Shareholders pushed Facebook’s stock up slightly last week after reassuring comments from CEO Mark Zuckerberg. In the process, they overlooked a significant decline in two key areas reported by comScore: U.S. desktop usage, where Facebook has traditionally sold most of its ads, is down 12% among younger users (12 to 24 years old), who have always been seen as Facebook’s core users. Could Facebook be heading into a MySpace-like dive?
Dayne Shuda, founder of the content service Ghost Blog Writers, isn’t waiting to find out. Nor is he waiting to see which social network will be billed as “the new Facebook,” asFacebook was billed as the new MySpace in 2008.
“If the last ten years have taught business owners anything, it’s that social media entities come and go,” Shuda said. “It’s too risky to build an audience on a social media website only to see that site go bye-bye. It’s better to put in the work to build your own audience on your own platform and use social to acquire an audience.”
Both MySpace and Facebook started with a core audience and did well focusing on a few key offerings: music and collecting friends for MySpace, and the newsfeed and photos for Facebook. Both faltered when they started to focus on too many offerings, and each faced even greater pressure when a powerful force came along to upend its business model.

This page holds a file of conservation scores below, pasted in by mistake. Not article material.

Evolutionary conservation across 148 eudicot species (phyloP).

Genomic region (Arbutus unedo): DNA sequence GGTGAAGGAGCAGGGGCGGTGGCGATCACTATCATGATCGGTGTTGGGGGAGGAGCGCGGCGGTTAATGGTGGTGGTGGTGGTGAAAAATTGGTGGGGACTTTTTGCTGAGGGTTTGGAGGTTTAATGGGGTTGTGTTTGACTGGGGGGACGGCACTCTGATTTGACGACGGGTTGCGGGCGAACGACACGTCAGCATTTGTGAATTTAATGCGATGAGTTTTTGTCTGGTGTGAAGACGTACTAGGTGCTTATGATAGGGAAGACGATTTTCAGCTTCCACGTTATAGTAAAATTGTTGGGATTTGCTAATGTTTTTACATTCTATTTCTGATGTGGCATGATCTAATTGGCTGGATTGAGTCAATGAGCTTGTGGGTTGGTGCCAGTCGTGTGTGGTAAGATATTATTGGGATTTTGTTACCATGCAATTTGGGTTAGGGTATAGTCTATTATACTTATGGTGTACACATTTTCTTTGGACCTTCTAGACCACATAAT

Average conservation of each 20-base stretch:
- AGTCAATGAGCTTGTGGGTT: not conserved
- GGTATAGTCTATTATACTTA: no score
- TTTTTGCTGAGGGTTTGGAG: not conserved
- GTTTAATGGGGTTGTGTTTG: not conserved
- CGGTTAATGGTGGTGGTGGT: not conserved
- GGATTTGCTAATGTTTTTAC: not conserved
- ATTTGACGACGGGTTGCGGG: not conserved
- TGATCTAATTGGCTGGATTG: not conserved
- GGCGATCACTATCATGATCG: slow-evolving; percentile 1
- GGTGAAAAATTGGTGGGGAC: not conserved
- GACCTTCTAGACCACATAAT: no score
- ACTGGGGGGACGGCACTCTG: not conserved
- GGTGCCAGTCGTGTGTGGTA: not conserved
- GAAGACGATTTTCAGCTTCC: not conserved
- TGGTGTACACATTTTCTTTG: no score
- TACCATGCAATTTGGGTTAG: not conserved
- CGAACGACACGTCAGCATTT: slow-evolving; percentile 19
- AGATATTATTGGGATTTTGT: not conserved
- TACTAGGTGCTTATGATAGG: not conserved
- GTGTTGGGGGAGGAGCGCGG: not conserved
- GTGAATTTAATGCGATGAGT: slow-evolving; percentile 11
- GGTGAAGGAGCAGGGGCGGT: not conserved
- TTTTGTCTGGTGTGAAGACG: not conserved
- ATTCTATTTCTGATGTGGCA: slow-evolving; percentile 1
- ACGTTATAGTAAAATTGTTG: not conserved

For MySpace, that big player was Facebook. For Facebook, it may be the mobile revolution. Despite rave reviews of its recently upgraded iOS app, many observers see Facebook’s jump into mobile as too little, too late.
“MySpace failed to change and Facebook, while it still has a chance, seems to be doing the same thing,” Shuda said. “They’re stuck in the desktop world.”
Facebook As A Third Rail For Startups
Bob Gilbreath, founder and CEO of Minimum Viable Concept Test, which consults with startups, said he sees waning interest in big, general social networks. Users are reevaluating their own social media use at a time when Facebook is focusing more on advertising, which has a disenchanting effect on users.
“Facebook integration is becoming a net negative for startups,” Gilbreath said. “In our testing, many startups describe how people can ‘register with Facebook,’ which is meant to convince people that it is simple to try a new service or app. On average, about 10% of survey respondents specifically call this the main thing they dislike about a startup idea. People respond with comments such as ‘I don’t want to share this on Facebook’ and ‘I’m barely on Facebook any more.’ Meanwhile, integration with Facebook is almost never mentioned as a positive feature.”
Gilbreath sees some disillusioned Facebook users moving to Twitter, but on the whole, younger people seem to be pulling back from social sites across the board. Use of Foursquare and Path is flattening, while other startups, including Color, Highlight and Glancee have seen their hype fizzle.
“College students are wiser about social sharing,” he said. “They are generally pulling back on what they share and who they share with, preferring to text a photo to a single person versus dumping hundreds of party pics on Facebook.”